In common with most Asian societies, the people of the Malay world attach great importance to decorated textiles. Apart from obvious applications - garments and other items of practical use - fabrics often have significant symbolic value, expressed by the colours and ornamentation used for their design. Patterns may have ceremonial or religious functions, or indicate the power or status of the owner. Apart from the design, the materials used can also play a role in this respect; damask cloth or silk will be more highly regarded than plain cotton, and additional embellishment, such as the use of gold thread or gold leaf, is an obvious sign of wealth.
Among the most prominent and highly developed decorated textile types in Southeast Asia is batik. The batik sarong and kain panjang, skirt-like garments worn by men and women, have for centuries been - and in rural areas still are - the most prominent dress items in the Malay wardrobe. The finishing of the sarong may vary from a single colour applied to rough, homespun cotton, as worn by village people in parts of Java, to intricate designs executed in many colours on high-quality imported cotton, sometimes with additional decoration in gold leaf. In other instances batik is also used for the decoration of exclusive silk garments.
However, many batik designs have particular symbolic meanings and are not intended for everyday use; rather they are reserved for certain important functions and ceremonies. So in some regions young boys will be dressed in special batik motifs during and immediately after circumcision - an important milestone in a man's life; these designs are thought to have the ability to still pain. Often batik is an important part of bridal attire. Newly weds are regarded as king and queen on their wedding day, and so might be dressed in designs once reserved for royalty. Specific batik cloths may also have a ritual function during pregnancy, childbirth and burial.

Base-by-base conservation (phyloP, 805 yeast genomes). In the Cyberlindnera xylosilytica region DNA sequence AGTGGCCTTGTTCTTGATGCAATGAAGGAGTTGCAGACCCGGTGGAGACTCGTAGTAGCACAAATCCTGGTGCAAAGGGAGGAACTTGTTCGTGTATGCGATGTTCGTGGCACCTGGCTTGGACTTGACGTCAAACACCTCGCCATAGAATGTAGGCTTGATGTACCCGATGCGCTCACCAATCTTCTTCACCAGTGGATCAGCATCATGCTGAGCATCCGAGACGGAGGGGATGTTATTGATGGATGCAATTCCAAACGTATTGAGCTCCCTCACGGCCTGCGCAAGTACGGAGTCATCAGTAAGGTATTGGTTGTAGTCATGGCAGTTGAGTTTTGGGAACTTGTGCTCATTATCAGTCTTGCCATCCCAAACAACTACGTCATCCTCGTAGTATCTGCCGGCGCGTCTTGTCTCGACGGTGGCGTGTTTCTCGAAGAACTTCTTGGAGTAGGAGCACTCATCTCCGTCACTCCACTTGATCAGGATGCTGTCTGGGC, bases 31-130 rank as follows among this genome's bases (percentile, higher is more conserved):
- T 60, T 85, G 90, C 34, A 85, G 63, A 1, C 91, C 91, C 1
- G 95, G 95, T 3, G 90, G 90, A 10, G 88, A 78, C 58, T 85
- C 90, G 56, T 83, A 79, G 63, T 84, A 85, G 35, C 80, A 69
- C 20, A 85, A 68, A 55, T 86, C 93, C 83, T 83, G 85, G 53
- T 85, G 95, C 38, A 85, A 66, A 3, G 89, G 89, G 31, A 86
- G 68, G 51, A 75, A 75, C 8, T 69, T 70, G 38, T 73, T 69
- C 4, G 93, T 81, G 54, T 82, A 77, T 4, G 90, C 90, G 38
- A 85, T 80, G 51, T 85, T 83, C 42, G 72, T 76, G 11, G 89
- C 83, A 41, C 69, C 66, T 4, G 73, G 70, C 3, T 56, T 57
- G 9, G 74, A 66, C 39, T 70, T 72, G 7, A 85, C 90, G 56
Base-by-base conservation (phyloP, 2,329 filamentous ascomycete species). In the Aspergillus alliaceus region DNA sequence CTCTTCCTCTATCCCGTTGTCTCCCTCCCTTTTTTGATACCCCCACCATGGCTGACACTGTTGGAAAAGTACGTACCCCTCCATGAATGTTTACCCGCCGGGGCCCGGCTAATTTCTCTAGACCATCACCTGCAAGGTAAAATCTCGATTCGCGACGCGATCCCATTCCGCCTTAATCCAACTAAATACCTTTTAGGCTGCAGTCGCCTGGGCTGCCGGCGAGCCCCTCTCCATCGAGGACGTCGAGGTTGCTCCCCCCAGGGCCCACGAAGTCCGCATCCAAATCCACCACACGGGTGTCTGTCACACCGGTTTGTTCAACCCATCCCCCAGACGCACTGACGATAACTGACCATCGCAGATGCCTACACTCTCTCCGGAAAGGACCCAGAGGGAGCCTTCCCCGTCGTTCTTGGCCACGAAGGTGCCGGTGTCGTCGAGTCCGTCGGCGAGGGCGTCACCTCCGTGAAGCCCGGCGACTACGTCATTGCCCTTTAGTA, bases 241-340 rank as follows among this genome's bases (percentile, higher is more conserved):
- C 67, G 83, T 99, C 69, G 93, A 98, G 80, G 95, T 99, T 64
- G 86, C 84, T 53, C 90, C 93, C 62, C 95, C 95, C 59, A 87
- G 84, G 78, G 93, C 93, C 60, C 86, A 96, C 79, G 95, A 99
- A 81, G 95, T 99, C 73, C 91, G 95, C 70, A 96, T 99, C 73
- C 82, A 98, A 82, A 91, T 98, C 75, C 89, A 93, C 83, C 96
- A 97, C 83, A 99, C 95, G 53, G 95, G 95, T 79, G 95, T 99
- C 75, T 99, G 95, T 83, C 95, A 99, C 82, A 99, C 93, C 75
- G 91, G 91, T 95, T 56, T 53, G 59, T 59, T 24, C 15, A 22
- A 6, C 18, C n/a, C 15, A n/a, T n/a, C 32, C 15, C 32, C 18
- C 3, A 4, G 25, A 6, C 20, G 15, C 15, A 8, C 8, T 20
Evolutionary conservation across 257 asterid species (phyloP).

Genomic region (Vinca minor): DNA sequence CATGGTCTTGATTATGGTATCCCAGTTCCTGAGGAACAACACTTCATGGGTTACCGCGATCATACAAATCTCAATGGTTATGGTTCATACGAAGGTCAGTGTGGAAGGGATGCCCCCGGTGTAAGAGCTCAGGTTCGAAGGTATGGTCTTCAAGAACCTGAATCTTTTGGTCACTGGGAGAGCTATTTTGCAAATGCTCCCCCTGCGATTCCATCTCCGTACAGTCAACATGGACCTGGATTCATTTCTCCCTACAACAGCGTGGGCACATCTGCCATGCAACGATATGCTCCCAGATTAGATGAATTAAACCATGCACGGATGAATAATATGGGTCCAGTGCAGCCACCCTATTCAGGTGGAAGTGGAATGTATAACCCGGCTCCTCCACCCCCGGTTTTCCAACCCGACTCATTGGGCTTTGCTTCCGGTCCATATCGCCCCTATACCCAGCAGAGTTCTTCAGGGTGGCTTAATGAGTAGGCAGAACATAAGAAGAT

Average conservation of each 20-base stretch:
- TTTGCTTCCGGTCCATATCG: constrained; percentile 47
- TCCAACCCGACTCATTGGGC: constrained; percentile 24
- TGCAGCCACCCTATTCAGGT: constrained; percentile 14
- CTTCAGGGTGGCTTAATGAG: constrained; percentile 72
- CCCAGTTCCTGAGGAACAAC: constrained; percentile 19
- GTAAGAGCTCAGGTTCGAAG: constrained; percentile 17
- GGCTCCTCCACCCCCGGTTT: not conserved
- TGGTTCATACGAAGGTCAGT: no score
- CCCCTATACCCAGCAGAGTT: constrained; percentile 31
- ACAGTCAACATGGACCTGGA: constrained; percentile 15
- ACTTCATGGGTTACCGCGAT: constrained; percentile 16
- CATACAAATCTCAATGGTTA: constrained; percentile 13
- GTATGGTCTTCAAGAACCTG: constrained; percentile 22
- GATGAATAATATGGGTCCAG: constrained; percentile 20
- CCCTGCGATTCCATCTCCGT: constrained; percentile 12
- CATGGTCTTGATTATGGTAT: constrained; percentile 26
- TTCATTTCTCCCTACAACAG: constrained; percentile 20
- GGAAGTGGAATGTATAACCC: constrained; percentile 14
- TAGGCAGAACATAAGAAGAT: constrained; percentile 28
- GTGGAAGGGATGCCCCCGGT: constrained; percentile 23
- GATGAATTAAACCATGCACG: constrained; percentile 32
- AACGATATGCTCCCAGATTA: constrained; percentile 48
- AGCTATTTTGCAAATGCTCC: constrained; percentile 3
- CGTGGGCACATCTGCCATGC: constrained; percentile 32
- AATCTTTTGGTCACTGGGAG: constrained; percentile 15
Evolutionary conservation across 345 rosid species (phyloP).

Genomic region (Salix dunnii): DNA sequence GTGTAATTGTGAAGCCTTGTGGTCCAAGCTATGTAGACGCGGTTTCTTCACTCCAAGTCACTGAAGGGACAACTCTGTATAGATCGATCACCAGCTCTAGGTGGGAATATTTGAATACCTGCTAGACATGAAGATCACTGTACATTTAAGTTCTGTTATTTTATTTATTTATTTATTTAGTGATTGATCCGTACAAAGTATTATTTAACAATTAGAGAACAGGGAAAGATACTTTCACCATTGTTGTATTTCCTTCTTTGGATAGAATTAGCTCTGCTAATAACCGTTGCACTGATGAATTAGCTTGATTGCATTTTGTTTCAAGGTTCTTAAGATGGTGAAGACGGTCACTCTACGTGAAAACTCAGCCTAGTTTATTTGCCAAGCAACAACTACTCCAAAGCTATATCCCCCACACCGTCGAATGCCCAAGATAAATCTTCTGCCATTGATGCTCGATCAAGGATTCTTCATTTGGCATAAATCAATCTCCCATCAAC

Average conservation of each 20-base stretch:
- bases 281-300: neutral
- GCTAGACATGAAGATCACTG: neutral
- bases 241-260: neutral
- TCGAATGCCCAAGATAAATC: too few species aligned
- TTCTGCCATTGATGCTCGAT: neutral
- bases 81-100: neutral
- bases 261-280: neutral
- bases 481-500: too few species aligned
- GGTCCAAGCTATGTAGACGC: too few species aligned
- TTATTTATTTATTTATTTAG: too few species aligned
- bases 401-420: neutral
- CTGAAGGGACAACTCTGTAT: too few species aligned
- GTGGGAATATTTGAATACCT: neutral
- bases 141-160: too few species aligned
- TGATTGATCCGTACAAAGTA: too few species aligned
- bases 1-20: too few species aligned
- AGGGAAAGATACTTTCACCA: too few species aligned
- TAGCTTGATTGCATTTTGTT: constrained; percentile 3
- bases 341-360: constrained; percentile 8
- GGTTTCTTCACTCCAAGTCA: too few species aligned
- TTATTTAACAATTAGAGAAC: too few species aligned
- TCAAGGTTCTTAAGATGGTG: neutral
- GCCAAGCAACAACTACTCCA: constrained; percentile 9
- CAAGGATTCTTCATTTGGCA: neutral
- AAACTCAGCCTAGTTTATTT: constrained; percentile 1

Batik had, and to a degree still has, important functions within the Javanese courts of Cirebon, Surakarta and Yogyakarta. At one time certain designs were set aside for the exclusive use of rulers, their families and officials, and were classified as forbidden' for the common people. Such restrictions no longer apply; anyone may use the full range of batik designs and fabrics, even in the traditional kraton (`palace') cities, but younger royals are still educated in the meaning of classical designs, as they are regarded as important elements of the court's cultural heritage. Batik also remains an important part of Javanese court dress.
A Brief Cultural History of the Malay World
Applications of Batik Cloth
Floral, Plant aid Animalmotifs
Chinese Influence in Pasisir Batik
Combinations of Patterns and Styles
Batik on Silk
Batik from Cirebon
Batik in Sumatra
Batik from the Malay Peninsula
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